ROME — Social friendship and fraternity are much needed in today’s world, where the prominence of ideologies and increasingly heated passions continue to churn the gears of war, Pope Francis said.

In a video message to participants of a Dec. 3 conference on pastoral ministry in his native Argentina, the pope expressed his concern that “because of sin, because of (human) tendencies, we are always moving toward enmity, toward war” while forgetting that “our vocation is that of harmony, fraternity, in being brothers and sisters.”

“Just look at how the world is: wars everywhere. We are living a Third World War (fought) in bits and pieces. This is not social friendship. Look at the many countries where there is no dialogue, just shouting. Before another person finishes their thought, we are already answering them without having listened to them,” he said.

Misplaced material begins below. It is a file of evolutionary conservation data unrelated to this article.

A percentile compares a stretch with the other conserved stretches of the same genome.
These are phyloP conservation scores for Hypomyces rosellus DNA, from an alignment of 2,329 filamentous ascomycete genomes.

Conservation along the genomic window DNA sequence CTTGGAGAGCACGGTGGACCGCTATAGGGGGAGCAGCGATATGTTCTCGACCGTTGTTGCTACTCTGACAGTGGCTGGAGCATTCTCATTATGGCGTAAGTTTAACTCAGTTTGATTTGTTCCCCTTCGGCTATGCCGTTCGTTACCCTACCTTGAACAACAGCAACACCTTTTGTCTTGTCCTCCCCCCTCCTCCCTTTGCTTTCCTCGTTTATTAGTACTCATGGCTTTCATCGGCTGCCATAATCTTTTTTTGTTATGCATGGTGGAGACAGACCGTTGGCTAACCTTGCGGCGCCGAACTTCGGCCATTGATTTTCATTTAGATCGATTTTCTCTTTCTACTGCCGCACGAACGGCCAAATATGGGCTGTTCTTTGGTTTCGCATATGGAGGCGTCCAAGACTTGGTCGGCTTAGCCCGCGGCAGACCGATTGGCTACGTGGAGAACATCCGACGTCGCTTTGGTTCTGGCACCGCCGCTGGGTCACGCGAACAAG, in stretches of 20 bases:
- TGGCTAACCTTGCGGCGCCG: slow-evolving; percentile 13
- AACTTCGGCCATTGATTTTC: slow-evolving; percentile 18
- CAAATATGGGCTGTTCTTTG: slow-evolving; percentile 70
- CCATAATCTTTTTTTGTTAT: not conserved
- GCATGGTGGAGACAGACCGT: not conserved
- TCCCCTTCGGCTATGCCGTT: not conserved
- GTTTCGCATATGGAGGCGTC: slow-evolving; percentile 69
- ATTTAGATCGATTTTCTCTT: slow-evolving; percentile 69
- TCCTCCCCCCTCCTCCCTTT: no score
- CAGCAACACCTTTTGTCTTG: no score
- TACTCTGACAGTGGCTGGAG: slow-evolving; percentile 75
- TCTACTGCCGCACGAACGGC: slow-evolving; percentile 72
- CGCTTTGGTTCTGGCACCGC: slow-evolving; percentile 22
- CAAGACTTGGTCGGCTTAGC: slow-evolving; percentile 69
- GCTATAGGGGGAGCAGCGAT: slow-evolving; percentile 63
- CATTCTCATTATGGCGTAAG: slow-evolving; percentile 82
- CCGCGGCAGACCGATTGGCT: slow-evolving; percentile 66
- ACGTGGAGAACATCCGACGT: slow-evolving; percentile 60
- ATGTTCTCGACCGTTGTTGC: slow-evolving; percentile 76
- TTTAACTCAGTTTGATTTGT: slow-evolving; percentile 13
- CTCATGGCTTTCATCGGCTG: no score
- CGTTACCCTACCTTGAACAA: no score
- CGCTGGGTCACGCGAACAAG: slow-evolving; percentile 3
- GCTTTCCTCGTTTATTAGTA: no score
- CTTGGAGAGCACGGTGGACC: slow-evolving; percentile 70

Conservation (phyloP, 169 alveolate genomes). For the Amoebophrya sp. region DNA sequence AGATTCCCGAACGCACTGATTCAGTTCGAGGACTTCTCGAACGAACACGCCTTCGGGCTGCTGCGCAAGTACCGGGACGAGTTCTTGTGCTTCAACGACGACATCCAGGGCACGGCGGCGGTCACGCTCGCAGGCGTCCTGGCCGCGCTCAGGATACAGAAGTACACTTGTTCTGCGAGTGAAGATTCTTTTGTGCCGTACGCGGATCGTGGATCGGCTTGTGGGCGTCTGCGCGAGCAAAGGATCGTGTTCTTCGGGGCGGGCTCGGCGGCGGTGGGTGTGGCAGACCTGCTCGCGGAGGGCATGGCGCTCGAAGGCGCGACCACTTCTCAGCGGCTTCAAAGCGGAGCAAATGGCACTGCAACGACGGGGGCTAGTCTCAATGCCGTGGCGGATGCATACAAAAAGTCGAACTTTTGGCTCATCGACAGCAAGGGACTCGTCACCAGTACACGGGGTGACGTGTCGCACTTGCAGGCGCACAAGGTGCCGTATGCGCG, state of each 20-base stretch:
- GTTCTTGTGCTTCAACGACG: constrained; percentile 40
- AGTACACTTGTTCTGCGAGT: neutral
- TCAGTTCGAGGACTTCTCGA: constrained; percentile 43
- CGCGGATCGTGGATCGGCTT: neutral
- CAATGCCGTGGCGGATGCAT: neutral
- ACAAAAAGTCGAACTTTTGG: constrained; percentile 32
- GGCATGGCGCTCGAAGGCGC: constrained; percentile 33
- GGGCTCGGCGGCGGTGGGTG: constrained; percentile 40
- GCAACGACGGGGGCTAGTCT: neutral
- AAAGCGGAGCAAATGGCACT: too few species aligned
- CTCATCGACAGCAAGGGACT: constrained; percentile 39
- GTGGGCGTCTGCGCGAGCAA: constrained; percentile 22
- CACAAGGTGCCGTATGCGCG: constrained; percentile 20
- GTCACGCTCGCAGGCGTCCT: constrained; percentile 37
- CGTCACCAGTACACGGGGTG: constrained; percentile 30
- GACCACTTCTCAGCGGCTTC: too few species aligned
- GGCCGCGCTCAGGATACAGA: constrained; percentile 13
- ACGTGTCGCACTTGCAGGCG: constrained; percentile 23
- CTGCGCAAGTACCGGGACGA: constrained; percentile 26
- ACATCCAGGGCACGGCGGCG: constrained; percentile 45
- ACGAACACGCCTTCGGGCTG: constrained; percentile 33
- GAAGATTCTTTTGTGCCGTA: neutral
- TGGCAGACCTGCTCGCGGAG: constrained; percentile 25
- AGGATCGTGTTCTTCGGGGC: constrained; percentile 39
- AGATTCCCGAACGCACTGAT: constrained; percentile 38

The one-day conference, which was part of the annual Day of Social Pastoral Ministry, reflected on the theme, “Toward a culture of encounter, a country for all: Fraternity and social friendship.”

In his brief message to participants, the pope said that social friendship isn’t possible without learning how to listen to others and having “the presumption in my heart that the other person has something good to tell me.”

Ideologies and passions, which often seek “to eliminate the other,” are the “two great enemies of social friendship,” he said.

The pope said that while there are pockets “of good social friendships in the world” there is also “so much social enmity,” as exemplified by the sufferings and tribulations of those who are marginalized.

“I mentioned wars but let us look at certain peripheries. Let us look at children without school, people who are hungry, people who have no health care, the immense number of people who don’t have running water, people with no access to the bare minimum to live with dignity,” he said.

“Let us not forget the two great enemies: The ideologies that want to take over the experience of a people, and passions, which are always like a steamroller that goes and destroys instead of engaging in dialogue,” Pope Francis said.